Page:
Tag Archives: xss protection bypass

Browsers Anti-XSS methods in ASP (classic) have been defeated!

Download Link: http://soroush.secproject.com/downloadable/Browsers_Anti-XSS_methods_in_ASP_(classic)_have_been_defeated.pdf

Browsers Anti-XSS methods in ASP (classic) have been defeated!

This time, I want to start with the summary section first to break the rules!


The intention of this paper is to prove the client-side XSS protection methods must have rules for different web application languages, otherwise they will be bypassed. This research is based on ASP classic web applications, but it can be performed in other web application languages as well.


I researched different methods of sending inputs to an ASP (classic) page. I found out that almost all of the browsers’ Anti-XSS protection methods are not aware of different features of ASP that accept the inputs; therefore, all of them can be bypassed.

Note: NoScript has already added all of these rules to its application and it is more secure than the others currently (thanks to Giorgio Maone for patching the application as quickly as possible). IE9 has better sense about ASP than Google Chrome, but it does not still have all the rules.


In order to make you more interested, I will start with two examples:

Example 1: Do you think Anti-XSS methods should detect this easy XSS attack?


Please try it in IE8/9/10 and Google Chrome to see the result.

Example 2: What about this?


Example 3: Or, sometimes, the bypass can be complicated! This is how I solved my XSS1 and XSS2 questions with a single solution in SecProject.com Challenge Series 1:


As you see, I am only using 1 input parameter to bypass everything! (Note: this special page in xss1 converts “<” and “>” to “&lt;” and “&gt;” which was used to bypass NoScript as well – it is not a NoScript bug)

Why can you bypass XSS protections? I will tell you now.

Interesting ASP Input Features

1- HTTP Parameter Pollution (HPP): ASP is one of the web application languages which can receive several inputs with one single name. Although this feature was/is used legitimately in some of the web applications, it can be useful for attackers to bypass some restrictions as well [1].

2- Certain UTF-8 characters will be transformed to their ASCII equivalents [2], [3]. It can be used in both of parameter names and their values. Therefore, “inPut1=<scriPt/>” is equal to “%u0131n%u2119ut1=%u3008scr%u0131%u2119t>”

3- Parameter names in ASP are not case sensitive. Therefore, “input1” is equal to “InPuT1”.

4- Anything after the Null character will be ignored in parameter names and their values. Therefore, “input1=test” is equal to “input1%00Something=test%00Anything”

5- Percentage characters (“%”) will be ignored when there is no Hex value after them in parameter names and their values. Therefore, “input1=test” is equal to “%input1%=t%%est%”

6- When a parameter name after the ampersand character (“&”) is not followed by an equal sign (“=”), ASP does not count it as a separate input. As a result, in “?&input1=test” the parameter name is “&input1”; or, in “?&input1&input1=test” the parameter name is “&input1&input1”.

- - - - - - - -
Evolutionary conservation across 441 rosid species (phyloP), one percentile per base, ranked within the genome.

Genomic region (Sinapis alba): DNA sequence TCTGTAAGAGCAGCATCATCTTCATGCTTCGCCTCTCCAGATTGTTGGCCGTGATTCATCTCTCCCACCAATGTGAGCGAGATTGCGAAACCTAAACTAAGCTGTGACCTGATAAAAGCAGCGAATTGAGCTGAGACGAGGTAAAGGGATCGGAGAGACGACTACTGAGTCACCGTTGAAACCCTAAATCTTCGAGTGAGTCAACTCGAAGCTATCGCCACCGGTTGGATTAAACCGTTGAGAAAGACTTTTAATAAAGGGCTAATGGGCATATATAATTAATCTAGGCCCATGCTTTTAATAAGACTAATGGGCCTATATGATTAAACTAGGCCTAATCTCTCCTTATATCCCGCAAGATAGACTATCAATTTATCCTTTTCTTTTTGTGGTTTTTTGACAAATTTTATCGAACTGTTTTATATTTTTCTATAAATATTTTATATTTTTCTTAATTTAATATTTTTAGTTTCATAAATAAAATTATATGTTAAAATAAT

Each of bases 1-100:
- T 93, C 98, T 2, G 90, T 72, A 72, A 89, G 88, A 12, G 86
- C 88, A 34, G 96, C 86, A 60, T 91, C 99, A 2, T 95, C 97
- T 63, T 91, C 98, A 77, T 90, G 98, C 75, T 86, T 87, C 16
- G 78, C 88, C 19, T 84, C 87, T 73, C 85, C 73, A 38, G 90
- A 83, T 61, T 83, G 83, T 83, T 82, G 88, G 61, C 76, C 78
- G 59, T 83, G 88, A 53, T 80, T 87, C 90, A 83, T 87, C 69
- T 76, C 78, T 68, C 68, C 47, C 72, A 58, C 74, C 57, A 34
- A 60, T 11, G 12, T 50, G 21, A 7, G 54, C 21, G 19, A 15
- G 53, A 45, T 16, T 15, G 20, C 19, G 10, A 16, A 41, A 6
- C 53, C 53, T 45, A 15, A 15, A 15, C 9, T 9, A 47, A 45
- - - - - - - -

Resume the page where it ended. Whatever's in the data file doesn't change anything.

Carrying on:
Bypassing browsers Anti-XSS protections

Now we know many different interesting features of ASP. We can mix these features together to bypass the browsers protections which do not understand these rules. Please see the above examples again to identify the feature types which have been used.

Note 1: URL Encoding can be used in ASP to obfuscate the attack.

Note 2: Many UTF-8 vectors such as “%u1111” will be translated to “?” in ASP which can be used in JavaScript.

Note 3: Normally, a UTF-8 encoded string should have a lowercase “u”. Therefore, “%u0041” (which is “A”) is not equal to “%U0041” (which is “U0041”). However, sometimes server configurations can make these equal!

Note 4: If you have more than 1 input (multi-injection), reordering the input parameters may bypass the protections (input disorder method [4]).


Please let me know via twitter or email if you know or have found any other interesting features.

This research was based on ASP classic language. However, other languages such as PHP can be studied in the same way; for example, PHP ignores spaces before the parameter names and anything after the “[]” or a null character (“%00”) in the parameter names, or in PHP, space, dot, and a lone square-bracket characters (“ .[”) in parameter names will be converted to an underscore character (“_”).


[1] HTTP Parameter Pollution, URL: https://www.owasp.org/images/b/ba/AppsecEU09_CarettoniDiPaola_v0.8.pdf

[2] NoScript New Bypass Method by Unicode in ASP, URL: http://soroush.secproject.com/blog/2010/08/noscript-new-bypass-method-by-unicode-in-asp/

[3] Lost in Translation (ASP’s HomoXSSuality), URL: http://hackademix.net/2010/08/17/lost-in-translation-asps-homoxssuality/

[4] SecProject Web AppSec Challenge Series 1 Results, URL: http://soroush.secproject.com/blog/2012/06/challenge-series-1-result-and-conclusion/


Download Link: http://soroush.secproject.com/downloadable/Browsers_Anti-XSS_methods_in_ASP_(classic)_have_been_defeated.pdf